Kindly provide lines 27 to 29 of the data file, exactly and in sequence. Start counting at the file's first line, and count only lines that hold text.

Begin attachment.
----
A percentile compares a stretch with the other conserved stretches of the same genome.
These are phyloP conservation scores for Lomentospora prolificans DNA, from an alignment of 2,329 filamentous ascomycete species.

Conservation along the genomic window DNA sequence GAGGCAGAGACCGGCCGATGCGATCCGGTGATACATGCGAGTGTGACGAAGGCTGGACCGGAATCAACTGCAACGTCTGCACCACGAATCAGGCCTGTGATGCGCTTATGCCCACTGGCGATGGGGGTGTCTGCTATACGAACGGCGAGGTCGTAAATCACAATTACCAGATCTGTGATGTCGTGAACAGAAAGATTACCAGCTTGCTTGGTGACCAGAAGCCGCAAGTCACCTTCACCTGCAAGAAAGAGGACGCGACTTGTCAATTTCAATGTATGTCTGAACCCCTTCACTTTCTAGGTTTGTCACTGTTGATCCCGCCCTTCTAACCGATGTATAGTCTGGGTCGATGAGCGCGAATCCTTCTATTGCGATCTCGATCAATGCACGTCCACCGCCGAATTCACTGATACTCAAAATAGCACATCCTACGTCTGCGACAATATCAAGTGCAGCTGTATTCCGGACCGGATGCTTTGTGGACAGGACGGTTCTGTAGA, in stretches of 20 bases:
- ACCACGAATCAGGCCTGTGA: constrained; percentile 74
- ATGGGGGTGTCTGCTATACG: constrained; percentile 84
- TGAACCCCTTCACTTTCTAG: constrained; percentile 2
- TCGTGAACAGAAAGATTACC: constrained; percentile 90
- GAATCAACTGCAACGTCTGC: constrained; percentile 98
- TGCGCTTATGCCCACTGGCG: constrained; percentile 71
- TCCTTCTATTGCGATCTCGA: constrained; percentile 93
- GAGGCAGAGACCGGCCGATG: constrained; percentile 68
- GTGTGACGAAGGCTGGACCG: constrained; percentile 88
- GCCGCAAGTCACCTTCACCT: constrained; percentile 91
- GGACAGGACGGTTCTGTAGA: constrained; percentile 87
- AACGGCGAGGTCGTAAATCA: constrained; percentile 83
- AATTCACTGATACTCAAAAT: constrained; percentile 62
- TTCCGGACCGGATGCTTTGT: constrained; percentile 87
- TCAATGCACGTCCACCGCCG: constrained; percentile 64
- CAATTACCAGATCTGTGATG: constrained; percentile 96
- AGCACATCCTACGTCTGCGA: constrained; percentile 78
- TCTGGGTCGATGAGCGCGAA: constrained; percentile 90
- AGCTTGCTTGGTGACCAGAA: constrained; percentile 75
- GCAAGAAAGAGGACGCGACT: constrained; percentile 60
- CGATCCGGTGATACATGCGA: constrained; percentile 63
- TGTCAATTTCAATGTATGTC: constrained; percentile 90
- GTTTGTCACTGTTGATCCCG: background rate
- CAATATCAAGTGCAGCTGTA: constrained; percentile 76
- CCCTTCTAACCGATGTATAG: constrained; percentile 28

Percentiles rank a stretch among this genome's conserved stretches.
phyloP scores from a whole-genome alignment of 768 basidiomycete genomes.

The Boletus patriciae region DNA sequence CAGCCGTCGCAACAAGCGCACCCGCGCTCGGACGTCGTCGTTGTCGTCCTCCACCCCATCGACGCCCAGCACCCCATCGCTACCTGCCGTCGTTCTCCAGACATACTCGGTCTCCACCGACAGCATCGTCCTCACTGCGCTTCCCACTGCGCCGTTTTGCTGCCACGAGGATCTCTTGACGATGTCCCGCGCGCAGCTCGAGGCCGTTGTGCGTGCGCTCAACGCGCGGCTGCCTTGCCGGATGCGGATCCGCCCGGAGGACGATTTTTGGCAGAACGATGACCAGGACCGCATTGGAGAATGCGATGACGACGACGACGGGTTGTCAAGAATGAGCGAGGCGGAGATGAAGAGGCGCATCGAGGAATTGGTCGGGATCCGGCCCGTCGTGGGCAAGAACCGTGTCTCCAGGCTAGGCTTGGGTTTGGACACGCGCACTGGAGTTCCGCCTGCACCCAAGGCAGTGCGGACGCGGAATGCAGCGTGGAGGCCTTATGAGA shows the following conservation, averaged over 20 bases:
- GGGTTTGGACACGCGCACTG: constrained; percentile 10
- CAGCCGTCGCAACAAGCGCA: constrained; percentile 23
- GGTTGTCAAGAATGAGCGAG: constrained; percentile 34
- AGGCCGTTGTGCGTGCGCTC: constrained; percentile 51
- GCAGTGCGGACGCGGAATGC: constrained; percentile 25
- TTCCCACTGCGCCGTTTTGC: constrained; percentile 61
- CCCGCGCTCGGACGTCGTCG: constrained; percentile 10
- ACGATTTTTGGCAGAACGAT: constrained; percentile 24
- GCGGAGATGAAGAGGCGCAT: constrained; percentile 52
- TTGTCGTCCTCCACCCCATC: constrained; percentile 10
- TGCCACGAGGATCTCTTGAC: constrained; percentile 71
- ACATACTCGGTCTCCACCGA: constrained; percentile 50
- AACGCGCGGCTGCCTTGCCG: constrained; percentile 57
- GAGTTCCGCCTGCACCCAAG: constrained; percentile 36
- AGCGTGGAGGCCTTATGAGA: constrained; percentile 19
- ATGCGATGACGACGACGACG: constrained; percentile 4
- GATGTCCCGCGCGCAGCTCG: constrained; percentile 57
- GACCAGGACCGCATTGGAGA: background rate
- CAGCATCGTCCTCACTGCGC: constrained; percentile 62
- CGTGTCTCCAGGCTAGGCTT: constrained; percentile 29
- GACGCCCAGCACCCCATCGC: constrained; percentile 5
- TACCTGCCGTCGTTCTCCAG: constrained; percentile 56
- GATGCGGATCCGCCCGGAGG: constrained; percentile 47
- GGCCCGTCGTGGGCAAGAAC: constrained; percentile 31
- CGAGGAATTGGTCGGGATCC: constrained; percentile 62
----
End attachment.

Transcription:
- CAATATCAAGTGCAGCTGTA: constrained; percentile 76
- CCCTTCTAACCGATGTATAG: constrained; percentile 28

Percentiles rank a stretch among this genome's conserved stretches.